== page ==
A European holiday can be a trip of a lifetime – but one that can come with a hefty price tag. For a long haul holiday on a budget, give Paris, London and Venice a miss and head for cities are that are less visited, but just as fascinating. Bonus: you'll encounter fewer tourists, too.
Gritty and authentic, Naples is an Italian destination like no other. Dine on possibly the world's best pizza, discover the city's quirky alfresco galleries of street art (including an authentic work by Banksy), and explore the fascinating labyrinth of tunnels and chambers that is Napoli Sotterranea (Naples Underground). Easy day trips include the poignant remains of the ancient cities of Pompeii and Herculaneum, both destroyed by Mt Vesuvius in 79 AD.
Miraculously spared from destruction during WWII, the Old Town of Kraków is one of Poland's finest heritage areas. Views from Wawel Castle's hilltop location include the neighbourhood of Kazimierz. Layered with the poignant and tragic story of the city's Jewish residents, its now an up and coming area for cafes and restaurants. An essential day trip from Krakow includes the confronting and sobering Holocaust memories of Auschwitz-Birkenkau.
Straddling the continents of Europe and Asia across the waters of the Bosphorus Strait, the story of Istanbul dates back almost 3000 years. Uncover multiple layers of history amid some of the world's greatest historical buildings, before taking your bartering A-game to the stallholders at the city's famed Grand Bazaar. After securing a few Turkish bargains, catch a ferry to the laidback fishing village of Anadolukavağı or across the Sea of Marmara to the even more sleepy Princes' Islands.
Located to the east in Moravia, the Czech Republic's second city is a more relaxed alternative to Prague's touristy overkill. Take in stellar views from 13th-century Spilberk Castle, venture underground to the catacombs of the Capuchin Monastery, and discover the World Heritage architecture of Villa Tugendhat, one of the 20th-century's most influential buildings. From Brno, it's an easy day trip by train to the Moravian wine country around Mikulov.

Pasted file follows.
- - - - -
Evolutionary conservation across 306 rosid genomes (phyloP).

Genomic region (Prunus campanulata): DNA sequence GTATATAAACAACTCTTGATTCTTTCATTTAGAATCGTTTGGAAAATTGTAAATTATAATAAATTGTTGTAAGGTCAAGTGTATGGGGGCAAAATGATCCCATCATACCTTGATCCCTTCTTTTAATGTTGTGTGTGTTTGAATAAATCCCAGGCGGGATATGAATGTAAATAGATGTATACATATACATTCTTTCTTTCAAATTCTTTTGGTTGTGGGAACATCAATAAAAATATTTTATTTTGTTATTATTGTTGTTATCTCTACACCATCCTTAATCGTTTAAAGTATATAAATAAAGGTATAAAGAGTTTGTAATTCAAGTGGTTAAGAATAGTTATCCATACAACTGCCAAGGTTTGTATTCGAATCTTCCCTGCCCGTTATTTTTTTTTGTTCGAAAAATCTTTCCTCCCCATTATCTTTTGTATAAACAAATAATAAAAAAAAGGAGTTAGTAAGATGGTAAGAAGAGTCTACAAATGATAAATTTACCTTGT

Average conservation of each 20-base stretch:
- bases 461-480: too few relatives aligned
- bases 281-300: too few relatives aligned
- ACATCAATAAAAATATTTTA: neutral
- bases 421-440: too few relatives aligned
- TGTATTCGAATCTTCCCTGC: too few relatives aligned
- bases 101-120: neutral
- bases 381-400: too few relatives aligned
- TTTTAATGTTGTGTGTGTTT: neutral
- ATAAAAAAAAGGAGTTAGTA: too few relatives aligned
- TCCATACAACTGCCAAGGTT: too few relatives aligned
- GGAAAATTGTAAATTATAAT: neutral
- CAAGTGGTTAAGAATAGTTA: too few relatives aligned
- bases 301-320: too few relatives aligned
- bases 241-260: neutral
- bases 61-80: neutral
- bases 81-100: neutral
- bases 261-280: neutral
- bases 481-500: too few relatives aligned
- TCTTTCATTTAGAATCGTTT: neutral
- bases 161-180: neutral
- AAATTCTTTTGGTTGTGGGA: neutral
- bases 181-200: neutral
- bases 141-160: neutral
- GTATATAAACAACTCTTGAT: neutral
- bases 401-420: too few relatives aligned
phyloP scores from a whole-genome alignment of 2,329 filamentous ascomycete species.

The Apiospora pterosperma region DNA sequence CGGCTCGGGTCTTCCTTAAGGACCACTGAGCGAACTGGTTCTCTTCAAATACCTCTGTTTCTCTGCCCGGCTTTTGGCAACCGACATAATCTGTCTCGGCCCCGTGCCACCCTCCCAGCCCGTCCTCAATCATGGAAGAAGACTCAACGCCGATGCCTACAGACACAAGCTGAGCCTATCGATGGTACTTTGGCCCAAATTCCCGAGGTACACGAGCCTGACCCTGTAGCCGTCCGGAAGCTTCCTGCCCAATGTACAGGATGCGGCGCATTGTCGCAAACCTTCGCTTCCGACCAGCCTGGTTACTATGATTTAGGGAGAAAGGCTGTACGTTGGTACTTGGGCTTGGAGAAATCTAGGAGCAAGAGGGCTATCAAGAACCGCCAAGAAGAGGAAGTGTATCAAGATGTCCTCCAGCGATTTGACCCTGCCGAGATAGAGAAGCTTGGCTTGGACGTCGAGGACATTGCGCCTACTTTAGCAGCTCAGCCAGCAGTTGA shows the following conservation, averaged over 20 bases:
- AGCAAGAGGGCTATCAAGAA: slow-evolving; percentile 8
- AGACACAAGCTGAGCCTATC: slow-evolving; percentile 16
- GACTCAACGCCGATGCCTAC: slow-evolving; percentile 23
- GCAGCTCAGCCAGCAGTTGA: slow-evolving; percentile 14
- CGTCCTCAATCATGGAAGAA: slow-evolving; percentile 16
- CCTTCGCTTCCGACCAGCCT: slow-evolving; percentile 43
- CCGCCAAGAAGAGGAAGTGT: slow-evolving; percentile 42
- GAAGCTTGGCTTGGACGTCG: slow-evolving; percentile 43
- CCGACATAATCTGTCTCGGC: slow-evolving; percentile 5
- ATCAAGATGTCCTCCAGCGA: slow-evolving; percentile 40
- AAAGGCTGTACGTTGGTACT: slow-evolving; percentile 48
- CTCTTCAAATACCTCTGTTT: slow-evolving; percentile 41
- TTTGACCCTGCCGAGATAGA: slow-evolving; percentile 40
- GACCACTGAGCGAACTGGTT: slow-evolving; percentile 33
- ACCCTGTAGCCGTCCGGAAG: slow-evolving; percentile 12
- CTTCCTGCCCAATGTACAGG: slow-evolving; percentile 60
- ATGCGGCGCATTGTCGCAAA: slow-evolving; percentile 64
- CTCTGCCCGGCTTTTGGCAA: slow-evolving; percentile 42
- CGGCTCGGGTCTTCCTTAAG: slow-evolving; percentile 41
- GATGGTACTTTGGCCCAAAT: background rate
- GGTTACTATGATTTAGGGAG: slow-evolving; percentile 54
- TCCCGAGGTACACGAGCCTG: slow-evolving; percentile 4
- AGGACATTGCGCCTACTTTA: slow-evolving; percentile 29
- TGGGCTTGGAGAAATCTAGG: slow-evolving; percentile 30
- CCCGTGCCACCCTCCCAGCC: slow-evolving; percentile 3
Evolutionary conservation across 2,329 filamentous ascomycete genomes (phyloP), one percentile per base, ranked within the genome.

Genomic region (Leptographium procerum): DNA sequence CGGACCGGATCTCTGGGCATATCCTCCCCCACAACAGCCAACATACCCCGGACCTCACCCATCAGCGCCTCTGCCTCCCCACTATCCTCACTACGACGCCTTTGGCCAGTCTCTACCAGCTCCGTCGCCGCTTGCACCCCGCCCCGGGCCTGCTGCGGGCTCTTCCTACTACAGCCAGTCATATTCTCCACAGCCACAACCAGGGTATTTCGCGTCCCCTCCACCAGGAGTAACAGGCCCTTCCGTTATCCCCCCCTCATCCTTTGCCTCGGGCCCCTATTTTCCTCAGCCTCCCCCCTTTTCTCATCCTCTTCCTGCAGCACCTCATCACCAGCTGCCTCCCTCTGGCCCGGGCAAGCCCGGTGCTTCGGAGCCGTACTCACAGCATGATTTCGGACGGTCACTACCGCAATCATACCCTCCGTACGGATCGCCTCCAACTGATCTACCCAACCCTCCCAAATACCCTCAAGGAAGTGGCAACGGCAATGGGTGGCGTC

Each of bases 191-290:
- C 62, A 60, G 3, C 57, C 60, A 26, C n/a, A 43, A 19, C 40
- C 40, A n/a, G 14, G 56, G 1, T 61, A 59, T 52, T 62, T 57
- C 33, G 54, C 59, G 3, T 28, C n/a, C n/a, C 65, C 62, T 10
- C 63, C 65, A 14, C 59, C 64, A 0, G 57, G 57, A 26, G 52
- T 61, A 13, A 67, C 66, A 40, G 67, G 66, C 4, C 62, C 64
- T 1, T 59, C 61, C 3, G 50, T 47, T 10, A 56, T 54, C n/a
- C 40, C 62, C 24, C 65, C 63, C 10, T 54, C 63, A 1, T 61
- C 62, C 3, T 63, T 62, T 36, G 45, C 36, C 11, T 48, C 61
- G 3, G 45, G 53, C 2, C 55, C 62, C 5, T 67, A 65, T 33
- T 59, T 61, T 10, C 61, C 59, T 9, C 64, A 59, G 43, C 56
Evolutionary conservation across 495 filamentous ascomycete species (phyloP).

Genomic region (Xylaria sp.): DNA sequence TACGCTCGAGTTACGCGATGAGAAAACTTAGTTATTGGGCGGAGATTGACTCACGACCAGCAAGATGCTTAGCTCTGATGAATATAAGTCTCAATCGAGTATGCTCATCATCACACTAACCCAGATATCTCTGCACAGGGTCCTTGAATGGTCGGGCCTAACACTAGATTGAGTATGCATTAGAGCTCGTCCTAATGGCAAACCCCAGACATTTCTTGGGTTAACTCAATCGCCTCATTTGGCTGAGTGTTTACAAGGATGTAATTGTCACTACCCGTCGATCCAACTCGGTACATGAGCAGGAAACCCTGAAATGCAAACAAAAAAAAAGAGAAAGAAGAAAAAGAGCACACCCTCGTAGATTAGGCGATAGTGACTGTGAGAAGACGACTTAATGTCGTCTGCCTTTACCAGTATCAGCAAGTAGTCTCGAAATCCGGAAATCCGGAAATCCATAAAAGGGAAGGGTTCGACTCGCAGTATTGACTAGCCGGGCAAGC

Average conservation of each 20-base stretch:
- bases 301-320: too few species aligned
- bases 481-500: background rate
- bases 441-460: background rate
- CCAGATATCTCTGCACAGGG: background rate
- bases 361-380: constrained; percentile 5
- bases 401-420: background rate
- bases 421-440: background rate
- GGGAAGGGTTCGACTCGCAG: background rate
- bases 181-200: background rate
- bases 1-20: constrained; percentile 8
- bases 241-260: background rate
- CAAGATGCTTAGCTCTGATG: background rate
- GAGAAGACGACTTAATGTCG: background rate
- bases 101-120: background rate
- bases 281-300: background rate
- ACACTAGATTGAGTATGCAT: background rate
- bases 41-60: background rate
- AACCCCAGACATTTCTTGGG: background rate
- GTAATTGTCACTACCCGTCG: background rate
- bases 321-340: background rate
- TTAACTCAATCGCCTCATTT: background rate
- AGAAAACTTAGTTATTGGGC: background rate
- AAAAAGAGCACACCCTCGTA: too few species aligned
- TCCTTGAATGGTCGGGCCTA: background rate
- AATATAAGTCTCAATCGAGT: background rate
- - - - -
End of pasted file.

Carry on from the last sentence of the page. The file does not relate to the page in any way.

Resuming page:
Showcasing its role as a European Capital of Culture throughout 2018, the compact capital of the equally compact Mediterranean nation of Malta is celebrating its time in the limelight. Negotiate a careful path around Valletta's unique cityscape – built by the Knights of St John in the 16th century – before being pleasantly overwhelmed by the Baroque excesses of the Knights' stunning Co-Cathedral. At noon and 4pm, join the excited crowds watching the firing of the Saluting Battery amid spectacular views of Valletta's Grand Harbour and Fort St Angelo.
Across the Baltic Sea, Scandinavian cities such as Stockholm and Copenhagen may be seen as the epitome of European cool, but the Lithuanian capital is also a hip and surprising destination. Brewpubs like Craft & Draft are boosting the city's credibility as a craft beer destination, while the artists' neighbourhood of Užupis has been a self-declared independent republic since 1997. The district of galleries, workshops and artists' ateliers even displays its own unique constitution translated into 20 different languages.
The Imperial Capital of Tsar Peter the Great, St Petersburg continues to be Russia’s most westward-looking city. The legacy of the 18th century Tsar includes ornate palaces, cathedrals and churches designed by Europe's finest artists and architects, while more than 300 bridges criss-cross a network of canals and the Neva River. Book accommodation early for the White Nights period in mid-June when the northern sun never sets and arts, music and cultural festivals combine to fill the year's longest days.
Framed by seven hills and including many miradouros (lookout points) offering views of the city's terracotta-roofed sprawl, Lisbon is a city that’s perfect for exploration. Use the idiosyncratic public transport network – including rattling trams and funicular railways ascending steep hills – to discover quiet moments in Lisbon's diverse collage of neighbourhoods. Essential experiences include eating pasteis de nata (custard tarts) in the bakeries of Belem, and surrendering to soulful and melancholy fado (Portuguese folk music) in local bars.
Encircled by forested hills and subjected to the longest city siege in modern times during the Balkan War in the 1990s, the capital of Bosnia-Herzegovina has re-emerged as one of eastern Europe's most compelling destinations. Sarajevo's traditionally moderate multi-faith history incorporating Islam, Orthodoxy, Catholicism and Judaism, is reflected in restored churches, mosques and temples. A walking tour with one of Sarajevo’s proud but reflective locals is the best way to learn about the city's tragic years as well as its more recent renaissance.